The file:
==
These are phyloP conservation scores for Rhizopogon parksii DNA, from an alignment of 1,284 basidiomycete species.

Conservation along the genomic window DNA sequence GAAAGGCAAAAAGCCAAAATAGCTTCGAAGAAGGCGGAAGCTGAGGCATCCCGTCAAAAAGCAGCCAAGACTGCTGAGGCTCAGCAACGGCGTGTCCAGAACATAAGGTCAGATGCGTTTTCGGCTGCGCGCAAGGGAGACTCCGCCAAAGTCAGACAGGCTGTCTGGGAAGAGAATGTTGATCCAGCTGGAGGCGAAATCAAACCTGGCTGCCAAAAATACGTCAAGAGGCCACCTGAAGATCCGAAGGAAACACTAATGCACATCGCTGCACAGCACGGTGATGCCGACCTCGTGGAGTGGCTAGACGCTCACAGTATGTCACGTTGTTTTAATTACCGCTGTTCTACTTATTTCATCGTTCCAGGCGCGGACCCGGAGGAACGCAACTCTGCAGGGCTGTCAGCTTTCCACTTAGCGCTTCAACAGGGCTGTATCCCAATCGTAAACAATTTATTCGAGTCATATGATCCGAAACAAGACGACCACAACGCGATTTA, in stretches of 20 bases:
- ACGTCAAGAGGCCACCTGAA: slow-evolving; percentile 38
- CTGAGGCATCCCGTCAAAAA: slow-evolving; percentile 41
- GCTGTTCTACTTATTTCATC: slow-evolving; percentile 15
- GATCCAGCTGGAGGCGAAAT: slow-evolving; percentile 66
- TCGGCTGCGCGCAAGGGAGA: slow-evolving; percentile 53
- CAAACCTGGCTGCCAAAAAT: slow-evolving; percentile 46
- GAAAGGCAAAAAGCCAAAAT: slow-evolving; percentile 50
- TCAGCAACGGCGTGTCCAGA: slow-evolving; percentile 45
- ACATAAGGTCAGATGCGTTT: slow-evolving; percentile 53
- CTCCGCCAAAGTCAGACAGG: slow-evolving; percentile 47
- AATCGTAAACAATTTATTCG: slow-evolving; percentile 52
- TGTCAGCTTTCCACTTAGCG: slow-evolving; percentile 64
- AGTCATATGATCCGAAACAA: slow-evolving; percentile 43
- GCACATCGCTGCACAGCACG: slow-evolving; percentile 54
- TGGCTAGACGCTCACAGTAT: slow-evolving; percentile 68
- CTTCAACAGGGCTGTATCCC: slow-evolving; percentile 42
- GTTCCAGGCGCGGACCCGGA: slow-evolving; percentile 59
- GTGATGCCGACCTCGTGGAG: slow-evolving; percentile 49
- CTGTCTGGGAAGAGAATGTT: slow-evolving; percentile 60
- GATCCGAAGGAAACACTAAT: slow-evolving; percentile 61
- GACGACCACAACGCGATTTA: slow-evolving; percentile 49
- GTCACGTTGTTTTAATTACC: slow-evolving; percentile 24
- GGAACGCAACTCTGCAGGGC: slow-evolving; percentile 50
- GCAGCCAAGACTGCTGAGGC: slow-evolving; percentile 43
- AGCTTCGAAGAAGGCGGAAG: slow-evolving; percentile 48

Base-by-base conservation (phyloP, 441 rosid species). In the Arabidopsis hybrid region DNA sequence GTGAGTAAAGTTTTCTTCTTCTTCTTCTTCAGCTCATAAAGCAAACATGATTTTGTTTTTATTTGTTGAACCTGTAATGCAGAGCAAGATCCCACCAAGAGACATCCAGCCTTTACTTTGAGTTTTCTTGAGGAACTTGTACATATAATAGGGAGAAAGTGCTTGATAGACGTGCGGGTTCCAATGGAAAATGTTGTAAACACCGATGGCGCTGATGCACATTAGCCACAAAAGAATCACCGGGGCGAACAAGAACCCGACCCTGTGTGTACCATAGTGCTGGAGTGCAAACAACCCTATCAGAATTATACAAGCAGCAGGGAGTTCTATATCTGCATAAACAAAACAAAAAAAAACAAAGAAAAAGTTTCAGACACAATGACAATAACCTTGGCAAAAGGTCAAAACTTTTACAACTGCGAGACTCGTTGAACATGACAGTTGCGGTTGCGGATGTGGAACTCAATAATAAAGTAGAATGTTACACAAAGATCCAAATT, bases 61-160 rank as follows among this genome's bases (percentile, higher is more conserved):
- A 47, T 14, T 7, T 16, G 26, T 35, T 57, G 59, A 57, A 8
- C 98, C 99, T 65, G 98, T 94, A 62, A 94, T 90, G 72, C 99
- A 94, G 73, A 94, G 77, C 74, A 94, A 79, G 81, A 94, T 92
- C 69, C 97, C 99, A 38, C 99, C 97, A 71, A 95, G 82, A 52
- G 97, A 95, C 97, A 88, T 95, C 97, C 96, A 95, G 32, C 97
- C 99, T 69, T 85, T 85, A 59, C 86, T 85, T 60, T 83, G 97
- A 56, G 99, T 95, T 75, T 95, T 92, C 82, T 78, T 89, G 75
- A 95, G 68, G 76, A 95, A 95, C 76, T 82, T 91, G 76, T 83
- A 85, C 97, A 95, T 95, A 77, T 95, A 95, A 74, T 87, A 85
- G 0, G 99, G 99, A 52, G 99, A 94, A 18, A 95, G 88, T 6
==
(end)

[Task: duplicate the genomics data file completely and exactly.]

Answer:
These are phyloP conservation scores for Rhizopogon parksii DNA, from an alignment of 1,284 basidiomycete species.

Conservation along the genomic window DNA sequence GAAAGGCAAAAAGCCAAAATAGCTTCGAAGAAGGCGGAAGCTGAGGCATCCCGTCAAAAAGCAGCCAAGACTGCTGAGGCTCAGCAACGGCGTGTCCAGAACATAAGGTCAGATGCGTTTTCGGCTGCGCGCAAGGGAGACTCCGCCAAAGTCAGACAGGCTGTCTGGGAAGAGAATGTTGATCCAGCTGGAGGCGAAATCAAACCTGGCTGCCAAAAATACGTCAAGAGGCCACCTGAAGATCCGAAGGAAACACTAATGCACATCGCTGCACAGCACGGTGATGCCGACCTCGTGGAGTGGCTAGACGCTCACAGTATGTCACGTTGTTTTAATTACCGCTGTTCTACTTATTTCATCGTTCCAGGCGCGGACCCGGAGGAACGCAACTCTGCAGGGCTGTCAGCTTTCCACTTAGCGCTTCAACAGGGCTGTATCCCAATCGTAAACAATTTATTCGAGTCATATGATCCGAAACAAGACGACCACAACGCGATTTA, in stretches of 20 bases:
- ACGTCAAGAGGCCACCTGAA: slow-evolving; percentile 38
- CTGAGGCATCCCGTCAAAAA: slow-evolving; percentile 41
- GCTGTTCTACTTATTTCATC: slow-evolving; percentile 15
- GATCCAGCTGGAGGCGAAAT: slow-evolving; percentile 66
- TCGGCTGCGCGCAAGGGAGA: slow-evolving; percentile 53
- CAAACCTGGCTGCCAAAAAT: slow-evolving; percentile 46
- GAAAGGCAAAAAGCCAAAAT: slow-evolving; percentile 50
- TCAGCAACGGCGTGTCCAGA: slow-evolving; percentile 45
- ACATAAGGTCAGATGCGTTT: slow-evolving; percentile 53
- CTCCGCCAAAGTCAGACAGG: slow-evolving; percentile 47
- AATCGTAAACAATTTATTCG: slow-evolving; percentile 52
- TGTCAGCTTTCCACTTAGCG: slow-evolving; percentile 64
- AGTCATATGATCCGAAACAA: slow-evolving; percentile 43
- GCACATCGCTGCACAGCACG: slow-evolving; percentile 54
- TGGCTAGACGCTCACAGTAT: slow-evolving; percentile 68
- CTTCAACAGGGCTGTATCCC: slow-evolving; percentile 42
- GTTCCAGGCGCGGACCCGGA: slow-evolving; percentile 59
- GTGATGCCGACCTCGTGGAG: slow-evolving; percentile 49
- CTGTCTGGGAAGAGAATGTT: slow-evolving; percentile 60
- GATCCGAAGGAAACACTAAT: slow-evolving; percentile 61
- GACGACCACAACGCGATTTA: slow-evolving; percentile 49
- GTCACGTTGTTTTAATTACC: slow-evolving; percentile 24
- GGAACGCAACTCTGCAGGGC: slow-evolving; percentile 50
- GCAGCCAAGACTGCTGAGGC: slow-evolving; percentile 43
- AGCTTCGAAGAAGGCGGAAG: slow-evolving; percentile 48

Base-by-base conservation (phyloP, 441 rosid species). In the Arabidopsis hybrid region DNA sequence GTGAGTAAAGTTTTCTTCTTCTTCTTCTTCAGCTCATAAAGCAAACATGATTTTGTTTTTATTTGTTGAACCTGTAATGCAGAGCAAGATCCCACCAAGAGACATCCAGCCTTTACTTTGAGTTTTCTTGAGGAACTTGTACATATAATAGGGAGAAAGTGCTTGATAGACGTGCGGGTTCCAATGGAAAATGTTGTAAACACCGATGGCGCTGATGCACATTAGCCACAAAAGAATCACCGGGGCGAACAAGAACCCGACCCTGTGTGTACCATAGTGCTGGAGTGCAAACAACCCTATCAGAATTATACAAGCAGCAGGGAGTTCTATATCTGCATAAACAAAACAAAAAAAAACAAAGAAAAAGTTTCAGACACAATGACAATAACCTTGGCAAAAGGTCAAAACTTTTACAACTGCGAGACTCGTTGAACATGACAGTTGCGGTTGCGGATGTGGAACTCAATAATAAAGTAGAATGTTACACAAAGATCCAAATT, bases 61-160 rank as follows among this genome's bases (percentile, higher is more conserved):
- A 47, T 14, T 7, T 16, G 26, T 35, T 57, G 59, A 57, A 8
- C 98, C 99, T 65, G 98, T 94, A 62, A 94, T 90, G 72, C 99
- A 94, G 73, A 94, G 77, C 74, A 94, A 79, G 81, A 94, T 92
- C 69, C 97, C 99, A 38, C 99, C 97, A 71, A 95, G 82, A 52
- G 97, A 95, C 97, A 88, T 95, C 97, C 96, A 95, G 32, C 97
- C 99, T 69, T 85, T 85, A 59, C 86, T 85, T 60, T 83, G 97
- A 56, G 99, T 95, T 75, T 95, T 92, C 82, T 78, T 89, G 75
- A 95, G 68, G 76, A 95, A 95, C 76, T 82, T 91, G 76, T 83
- A 85, C 97, A 95, T 95, A 77, T 95, A 95, A 74, T 87, A 85
- G 0, G 99, G 99, A 52, G 99, A 94, A 18, A 95, G 88, T 6